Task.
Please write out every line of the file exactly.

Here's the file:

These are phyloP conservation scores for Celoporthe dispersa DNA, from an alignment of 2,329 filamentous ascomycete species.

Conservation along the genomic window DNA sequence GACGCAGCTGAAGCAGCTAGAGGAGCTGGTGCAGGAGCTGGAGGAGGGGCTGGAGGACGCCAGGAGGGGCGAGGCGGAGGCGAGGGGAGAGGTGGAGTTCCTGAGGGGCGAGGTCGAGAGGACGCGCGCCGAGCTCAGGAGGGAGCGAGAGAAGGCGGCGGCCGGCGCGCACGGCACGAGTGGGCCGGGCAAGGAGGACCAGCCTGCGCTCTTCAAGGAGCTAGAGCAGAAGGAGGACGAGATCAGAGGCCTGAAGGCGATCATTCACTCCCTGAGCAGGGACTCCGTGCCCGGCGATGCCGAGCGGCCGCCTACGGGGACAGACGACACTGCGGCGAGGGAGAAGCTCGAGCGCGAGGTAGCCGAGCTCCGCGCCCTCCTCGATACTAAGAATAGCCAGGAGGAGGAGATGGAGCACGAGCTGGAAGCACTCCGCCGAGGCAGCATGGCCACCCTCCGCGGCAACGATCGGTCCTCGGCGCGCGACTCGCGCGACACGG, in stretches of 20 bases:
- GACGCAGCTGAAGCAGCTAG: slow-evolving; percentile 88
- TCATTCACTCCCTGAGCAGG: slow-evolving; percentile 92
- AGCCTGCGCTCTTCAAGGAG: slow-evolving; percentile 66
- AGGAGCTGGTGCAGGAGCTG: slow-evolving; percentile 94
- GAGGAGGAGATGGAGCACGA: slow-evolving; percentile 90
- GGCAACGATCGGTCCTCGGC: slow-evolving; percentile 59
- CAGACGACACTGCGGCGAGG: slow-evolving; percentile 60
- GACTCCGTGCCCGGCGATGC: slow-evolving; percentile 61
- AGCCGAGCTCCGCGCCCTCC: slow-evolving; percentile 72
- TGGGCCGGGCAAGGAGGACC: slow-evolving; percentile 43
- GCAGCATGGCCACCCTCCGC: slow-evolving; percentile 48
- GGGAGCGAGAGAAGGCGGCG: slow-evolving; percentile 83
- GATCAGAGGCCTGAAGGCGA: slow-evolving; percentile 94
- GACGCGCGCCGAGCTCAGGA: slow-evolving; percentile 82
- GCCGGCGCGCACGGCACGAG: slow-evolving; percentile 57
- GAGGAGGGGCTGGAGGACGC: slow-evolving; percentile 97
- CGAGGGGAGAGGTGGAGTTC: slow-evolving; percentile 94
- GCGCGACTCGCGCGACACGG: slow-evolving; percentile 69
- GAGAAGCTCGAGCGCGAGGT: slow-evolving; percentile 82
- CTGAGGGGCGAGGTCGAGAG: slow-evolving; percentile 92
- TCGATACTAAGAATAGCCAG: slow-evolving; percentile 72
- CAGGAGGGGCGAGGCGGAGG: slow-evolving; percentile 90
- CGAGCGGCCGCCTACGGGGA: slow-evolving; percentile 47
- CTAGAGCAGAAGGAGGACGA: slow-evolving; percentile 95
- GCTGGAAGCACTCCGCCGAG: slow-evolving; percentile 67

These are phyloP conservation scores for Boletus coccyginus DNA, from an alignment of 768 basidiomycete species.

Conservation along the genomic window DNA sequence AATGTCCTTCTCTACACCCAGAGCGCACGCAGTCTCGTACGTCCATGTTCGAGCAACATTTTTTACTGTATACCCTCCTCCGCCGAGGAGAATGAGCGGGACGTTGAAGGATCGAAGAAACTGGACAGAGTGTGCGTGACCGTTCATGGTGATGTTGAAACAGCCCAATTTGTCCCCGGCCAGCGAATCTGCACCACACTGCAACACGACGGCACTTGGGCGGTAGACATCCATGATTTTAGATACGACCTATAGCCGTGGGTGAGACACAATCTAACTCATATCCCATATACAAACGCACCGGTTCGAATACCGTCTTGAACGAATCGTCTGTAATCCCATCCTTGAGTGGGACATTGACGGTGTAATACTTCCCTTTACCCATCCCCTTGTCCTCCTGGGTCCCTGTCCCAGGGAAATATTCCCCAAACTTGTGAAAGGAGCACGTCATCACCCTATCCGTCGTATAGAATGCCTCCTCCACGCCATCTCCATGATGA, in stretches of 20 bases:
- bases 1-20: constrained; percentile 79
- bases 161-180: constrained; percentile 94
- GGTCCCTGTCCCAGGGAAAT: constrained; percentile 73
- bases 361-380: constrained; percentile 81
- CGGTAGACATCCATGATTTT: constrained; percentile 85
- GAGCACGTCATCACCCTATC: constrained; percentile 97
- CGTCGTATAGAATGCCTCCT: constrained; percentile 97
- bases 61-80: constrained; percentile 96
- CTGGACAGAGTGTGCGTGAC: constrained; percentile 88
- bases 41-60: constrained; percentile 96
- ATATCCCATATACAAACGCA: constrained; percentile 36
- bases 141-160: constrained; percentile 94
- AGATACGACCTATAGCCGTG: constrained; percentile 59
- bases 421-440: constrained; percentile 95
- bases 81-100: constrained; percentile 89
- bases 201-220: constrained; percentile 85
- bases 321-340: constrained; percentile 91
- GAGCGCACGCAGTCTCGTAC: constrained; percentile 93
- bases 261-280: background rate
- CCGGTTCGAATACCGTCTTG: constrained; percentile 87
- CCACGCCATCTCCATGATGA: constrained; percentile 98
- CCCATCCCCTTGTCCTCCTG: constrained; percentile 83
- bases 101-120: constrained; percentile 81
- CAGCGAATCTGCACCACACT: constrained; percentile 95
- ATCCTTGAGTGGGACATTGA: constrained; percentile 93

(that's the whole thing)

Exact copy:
These are phyloP conservation scores for Celoporthe dispersa DNA, from an alignment of 2,329 filamentous ascomycete species.

Conservation along the genomic window DNA sequence GACGCAGCTGAAGCAGCTAGAGGAGCTGGTGCAGGAGCTGGAGGAGGGGCTGGAGGACGCCAGGAGGGGCGAGGCGGAGGCGAGGGGAGAGGTGGAGTTCCTGAGGGGCGAGGTCGAGAGGACGCGCGCCGAGCTCAGGAGGGAGCGAGAGAAGGCGGCGGCCGGCGCGCACGGCACGAGTGGGCCGGGCAAGGAGGACCAGCCTGCGCTCTTCAAGGAGCTAGAGCAGAAGGAGGACGAGATCAGAGGCCTGAAGGCGATCATTCACTCCCTGAGCAGGGACTCCGTGCCCGGCGATGCCGAGCGGCCGCCTACGGGGACAGACGACACTGCGGCGAGGGAGAAGCTCGAGCGCGAGGTAGCCGAGCTCCGCGCCCTCCTCGATACTAAGAATAGCCAGGAGGAGGAGATGGAGCACGAGCTGGAAGCACTCCGCCGAGGCAGCATGGCCACCCTCCGCGGCAACGATCGGTCCTCGGCGCGCGACTCGCGCGACACGG, in stretches of 20 bases:
- GACGCAGCTGAAGCAGCTAG: slow-evolving; percentile 88
- TCATTCACTCCCTGAGCAGG: slow-evolving; percentile 92
- AGCCTGCGCTCTTCAAGGAG: slow-evolving; percentile 66
- AGGAGCTGGTGCAGGAGCTG: slow-evolving; percentile 94
- GAGGAGGAGATGGAGCACGA: slow-evolving; percentile 90
- GGCAACGATCGGTCCTCGGC: slow-evolving; percentile 59
- CAGACGACACTGCGGCGAGG: slow-evolving; percentile 60
- GACTCCGTGCCCGGCGATGC: slow-evolving; percentile 61
- AGCCGAGCTCCGCGCCCTCC: slow-evolving; percentile 72
- TGGGCCGGGCAAGGAGGACC: slow-evolving; percentile 43
- GCAGCATGGCCACCCTCCGC: slow-evolving; percentile 48
- GGGAGCGAGAGAAGGCGGCG: slow-evolving; percentile 83
- GATCAGAGGCCTGAAGGCGA: slow-evolving; percentile 94
- GACGCGCGCCGAGCTCAGGA: slow-evolving; percentile 82
- GCCGGCGCGCACGGCACGAG: slow-evolving; percentile 57
- GAGGAGGGGCTGGAGGACGC: slow-evolving; percentile 97
- CGAGGGGAGAGGTGGAGTTC: slow-evolving; percentile 94
- GCGCGACTCGCGCGACACGG: slow-evolving; percentile 69
- GAGAAGCTCGAGCGCGAGGT: slow-evolving; percentile 82
- CTGAGGGGCGAGGTCGAGAG: slow-evolving; percentile 92
- TCGATACTAAGAATAGCCAG: slow-evolving; percentile 72
- CAGGAGGGGCGAGGCGGAGG: slow-evolving; percentile 90
- CGAGCGGCCGCCTACGGGGA: slow-evolving; percentile 47
- CTAGAGCAGAAGGAGGACGA: slow-evolving; percentile 95
- GCTGGAAGCACTCCGCCGAG: slow-evolving; percentile 67

These are phyloP conservation scores for Boletus coccyginus DNA, from an alignment of 768 basidiomycete species.

Conservation along the genomic window DNA sequence AATGTCCTTCTCTACACCCAGAGCGCACGCAGTCTCGTACGTCCATGTTCGAGCAACATTTTTTACTGTATACCCTCCTCCGCCGAGGAGAATGAGCGGGACGTTGAAGGATCGAAGAAACTGGACAGAGTGTGCGTGACCGTTCATGGTGATGTTGAAACAGCCCAATTTGTCCCCGGCCAGCGAATCTGCACCACACTGCAACACGACGGCACTTGGGCGGTAGACATCCATGATTTTAGATACGACCTATAGCCGTGGGTGAGACACAATCTAACTCATATCCCATATACAAACGCACCGGTTCGAATACCGTCTTGAACGAATCGTCTGTAATCCCATCCTTGAGTGGGACATTGACGGTGTAATACTTCCCTTTACCCATCCCCTTGTCCTCCTGGGTCCCTGTCCCAGGGAAATATTCCCCAAACTTGTGAAAGGAGCACGTCATCACCCTATCCGTCGTATAGAATGCCTCCTCCACGCCATCTCCATGATGA, in stretches of 20 bases:
- bases 1-20: constrained; percentile 79
- bases 161-180: constrained; percentile 94
- GGTCCCTGTCCCAGGGAAAT: constrained; percentile 73
- bases 361-380: constrained; percentile 81
- CGGTAGACATCCATGATTTT: constrained; percentile 85
- GAGCACGTCATCACCCTATC: constrained; percentile 97
- CGTCGTATAGAATGCCTCCT: constrained; percentile 97
- bases 61-80: constrained; percentile 96
- CTGGACAGAGTGTGCGTGAC: constrained; percentile 88
- bases 41-60: constrained; percentile 96
- ATATCCCATATACAAACGCA: constrained; percentile 36
- bases 141-160: constrained; percentile 94
- AGATACGACCTATAGCCGTG: constrained; percentile 59
- bases 421-440: constrained; percentile 95
- bases 81-100: constrained; percentile 89
- bases 201-220: constrained; percentile 85
- bases 321-340: constrained; percentile 91
- GAGCGCACGCAGTCTCGTAC: constrained; percentile 93
- bases 261-280: background rate
- CCGGTTCGAATACCGTCTTG: constrained; percentile 87
- CCACGCCATCTCCATGATGA: constrained; percentile 98
- CCCATCCCCTTGTCCTCCTG: constrained; percentile 83
- bases 101-120: constrained; percentile 81
- CAGCGAATCTGCACCACACT: constrained; percentile 95
- ATCCTTGAGTGGGACATTGA: constrained; percentile 93